The Wildebeest Migration, is one of the “Seven New Wonders of the World” and also known as The World Cup of Wildlife. If there is a safari you should go on, this has it be it. The Maasai Mara and the Serengeti National Park together form what no other reserve in Africa can! It is incredible, it is magic, it is indescribable and it is WOW!

No where in the world is there a movement of animals as immense as the wildebeest migration, over two million animals migrate from the Serengeti National Park in Tanzania to the greener pastures of the Maasai Mara National Reserve in Kenya during July through to October.

The migration has to cross the Mara River in the Maasai Mara where crocodiles will prey on them. This is one of the highlights as the animals try and cross the Mara River alive.

In the Maasai Mara they will be hunted, stalked, and run down by the larger carnivores. The Maasai Mara also has one of the largest densities of lion in the world and is no wonder this is the home of the BBC wildlife channels Big Cat Diary.

About The Migration :

The stage on which this show is set is loosely termed the Serengeti Ecosystem, about 40, 000 square kilometres pretty much defined by the dominant migration routes of the white bearded wildebeest (Connochaetes tuarinus mearnsi) and comprises parts of the Ngorongoro Conservation Area in the south; the Serengeti National Park and the adjacent Maswa Game Reserve and other ‘controlled’ areas in the centre, east and west; and the Maasai Mara National Reserve to the north. The principle players are the wildebeest, whose numbers appear to have settled at just under 1.7 million, with supporting roles from some 400,000 Thomson’s gazelle, 300,000 zebra and 12,000 eland. These are the main migrators and they cross the ranges of over a quarter of a million other resident herbivores and, of course, carnivores. The lions, hyenas, leopards, cheetahs and lesser predators await the annual coming of the migration with eager anticipation.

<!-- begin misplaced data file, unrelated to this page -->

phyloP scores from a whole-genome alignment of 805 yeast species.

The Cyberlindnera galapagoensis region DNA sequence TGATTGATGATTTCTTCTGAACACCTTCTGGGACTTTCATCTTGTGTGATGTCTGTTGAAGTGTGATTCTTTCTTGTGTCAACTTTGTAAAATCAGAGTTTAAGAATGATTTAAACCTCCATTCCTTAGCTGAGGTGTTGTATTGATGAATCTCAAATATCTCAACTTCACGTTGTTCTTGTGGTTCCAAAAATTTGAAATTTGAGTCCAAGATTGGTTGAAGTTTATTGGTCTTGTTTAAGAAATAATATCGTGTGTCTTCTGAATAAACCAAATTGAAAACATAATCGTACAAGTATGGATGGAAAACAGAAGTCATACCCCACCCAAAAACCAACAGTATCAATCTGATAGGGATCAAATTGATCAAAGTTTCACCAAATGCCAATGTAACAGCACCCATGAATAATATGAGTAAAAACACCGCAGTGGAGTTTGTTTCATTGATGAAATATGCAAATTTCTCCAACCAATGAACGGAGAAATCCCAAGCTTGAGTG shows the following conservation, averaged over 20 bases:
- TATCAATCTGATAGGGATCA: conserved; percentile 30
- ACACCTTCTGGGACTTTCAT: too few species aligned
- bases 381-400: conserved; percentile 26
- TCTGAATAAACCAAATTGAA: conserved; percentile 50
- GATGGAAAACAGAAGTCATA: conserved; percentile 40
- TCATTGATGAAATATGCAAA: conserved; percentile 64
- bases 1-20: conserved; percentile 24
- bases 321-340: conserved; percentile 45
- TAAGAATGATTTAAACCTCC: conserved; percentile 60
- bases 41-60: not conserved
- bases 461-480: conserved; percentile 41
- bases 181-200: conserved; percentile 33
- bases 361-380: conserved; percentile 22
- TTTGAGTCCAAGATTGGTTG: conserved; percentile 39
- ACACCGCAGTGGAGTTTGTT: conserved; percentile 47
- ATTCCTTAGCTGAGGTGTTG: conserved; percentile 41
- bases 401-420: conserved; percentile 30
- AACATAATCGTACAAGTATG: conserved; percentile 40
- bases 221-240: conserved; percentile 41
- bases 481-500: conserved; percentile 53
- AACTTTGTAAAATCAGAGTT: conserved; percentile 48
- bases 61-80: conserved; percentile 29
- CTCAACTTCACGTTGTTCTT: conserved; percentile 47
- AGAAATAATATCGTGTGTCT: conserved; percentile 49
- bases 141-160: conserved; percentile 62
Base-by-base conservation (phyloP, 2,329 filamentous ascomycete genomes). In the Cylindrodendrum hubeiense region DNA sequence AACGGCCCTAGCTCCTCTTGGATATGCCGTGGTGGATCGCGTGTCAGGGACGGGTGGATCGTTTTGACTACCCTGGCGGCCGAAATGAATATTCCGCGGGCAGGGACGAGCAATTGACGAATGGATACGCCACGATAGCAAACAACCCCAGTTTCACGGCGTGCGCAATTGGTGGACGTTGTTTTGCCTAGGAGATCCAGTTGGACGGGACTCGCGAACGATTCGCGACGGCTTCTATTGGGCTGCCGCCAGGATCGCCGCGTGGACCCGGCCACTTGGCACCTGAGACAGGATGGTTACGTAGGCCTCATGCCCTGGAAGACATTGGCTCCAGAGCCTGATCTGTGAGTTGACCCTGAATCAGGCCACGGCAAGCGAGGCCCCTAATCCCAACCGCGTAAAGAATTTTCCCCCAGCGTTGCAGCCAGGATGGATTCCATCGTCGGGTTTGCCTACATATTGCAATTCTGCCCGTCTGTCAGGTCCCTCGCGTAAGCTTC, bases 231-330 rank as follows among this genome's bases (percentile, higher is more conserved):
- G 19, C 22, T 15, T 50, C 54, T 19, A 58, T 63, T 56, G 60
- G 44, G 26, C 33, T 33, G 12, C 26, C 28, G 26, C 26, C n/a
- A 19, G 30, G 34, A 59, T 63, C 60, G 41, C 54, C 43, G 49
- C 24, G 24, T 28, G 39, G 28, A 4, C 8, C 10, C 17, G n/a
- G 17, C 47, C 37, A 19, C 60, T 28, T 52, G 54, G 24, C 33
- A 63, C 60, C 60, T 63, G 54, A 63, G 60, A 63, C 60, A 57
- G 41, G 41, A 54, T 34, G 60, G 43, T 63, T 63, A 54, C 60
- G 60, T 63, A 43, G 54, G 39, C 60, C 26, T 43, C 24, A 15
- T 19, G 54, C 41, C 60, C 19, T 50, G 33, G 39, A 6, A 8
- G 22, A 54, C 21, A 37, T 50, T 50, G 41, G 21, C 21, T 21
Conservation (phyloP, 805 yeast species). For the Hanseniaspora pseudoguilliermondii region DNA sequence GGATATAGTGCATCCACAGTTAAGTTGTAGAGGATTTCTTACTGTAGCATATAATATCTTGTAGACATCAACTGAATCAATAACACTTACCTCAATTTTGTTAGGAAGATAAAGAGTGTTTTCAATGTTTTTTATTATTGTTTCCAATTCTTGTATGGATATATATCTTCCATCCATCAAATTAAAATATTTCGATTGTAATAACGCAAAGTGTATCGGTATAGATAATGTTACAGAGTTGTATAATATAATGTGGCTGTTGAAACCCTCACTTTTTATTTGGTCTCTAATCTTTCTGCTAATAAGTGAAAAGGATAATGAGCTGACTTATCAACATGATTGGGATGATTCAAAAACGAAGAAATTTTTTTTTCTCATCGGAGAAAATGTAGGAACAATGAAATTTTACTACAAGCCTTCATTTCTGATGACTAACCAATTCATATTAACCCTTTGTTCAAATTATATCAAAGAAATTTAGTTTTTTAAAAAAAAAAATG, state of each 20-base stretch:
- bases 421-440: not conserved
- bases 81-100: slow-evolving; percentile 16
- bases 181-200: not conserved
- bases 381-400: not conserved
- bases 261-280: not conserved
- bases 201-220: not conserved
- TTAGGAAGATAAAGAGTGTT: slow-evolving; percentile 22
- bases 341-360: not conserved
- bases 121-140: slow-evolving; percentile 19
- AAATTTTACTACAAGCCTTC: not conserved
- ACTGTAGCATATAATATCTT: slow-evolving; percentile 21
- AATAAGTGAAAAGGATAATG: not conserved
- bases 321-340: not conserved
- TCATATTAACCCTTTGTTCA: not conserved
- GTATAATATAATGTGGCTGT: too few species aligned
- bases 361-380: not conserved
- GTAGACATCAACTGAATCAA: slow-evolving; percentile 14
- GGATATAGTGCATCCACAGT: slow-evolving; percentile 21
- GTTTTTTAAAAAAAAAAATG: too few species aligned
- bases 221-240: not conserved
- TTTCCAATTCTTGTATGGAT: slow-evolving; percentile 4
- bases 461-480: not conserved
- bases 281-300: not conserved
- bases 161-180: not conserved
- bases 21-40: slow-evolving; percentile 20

In reality there is no such single entity as ‘the migration’. The wildebeest are the migration – there is neither start nor finish to their endless search for food and water, as they circle the Serengeti- Mara ecosystem in a relentless sequence of life and death. ‘The only beginning is the moment of birth,’ notes acclaimed East African author and photographer Jonathan Scott, who has spent the better part of the last 30 years chronicling the events of the Serengeti and Maasai Mara. Similarly the only ending is death.

The Crossing :

From the western Serengeti the herds head north, following the rains (or their effects) into Kenya and the Maasai Mara Game Reserve. On their trek the wildebeests’ path is cut several times by rivers: in the Serengeti by the Mbalangeti and the Grumeti, and in Kenya by the Mara. For most of the year these rivers are relatively placid, but they can become violent torrents in response to rainfall in their catchments areas, and then they present major obstacles to the progress of the wildebeest.

Closing The Circle :

By late October, when the first of the short rains are falling on the Serengeti’s short-grass plains, filling seasonal waterholes and bringing new flushes of growth, the wildebeest start heading south again. The herds trek down through the eastern woodlands of the Serengeti, some 90 per cent of the cows heavy with the new season’s young. Tightly grouped as they pass through the wooded country the wildebeest scatter and spread out again once they reach the open plains.

 

 

Migration in Masai late July !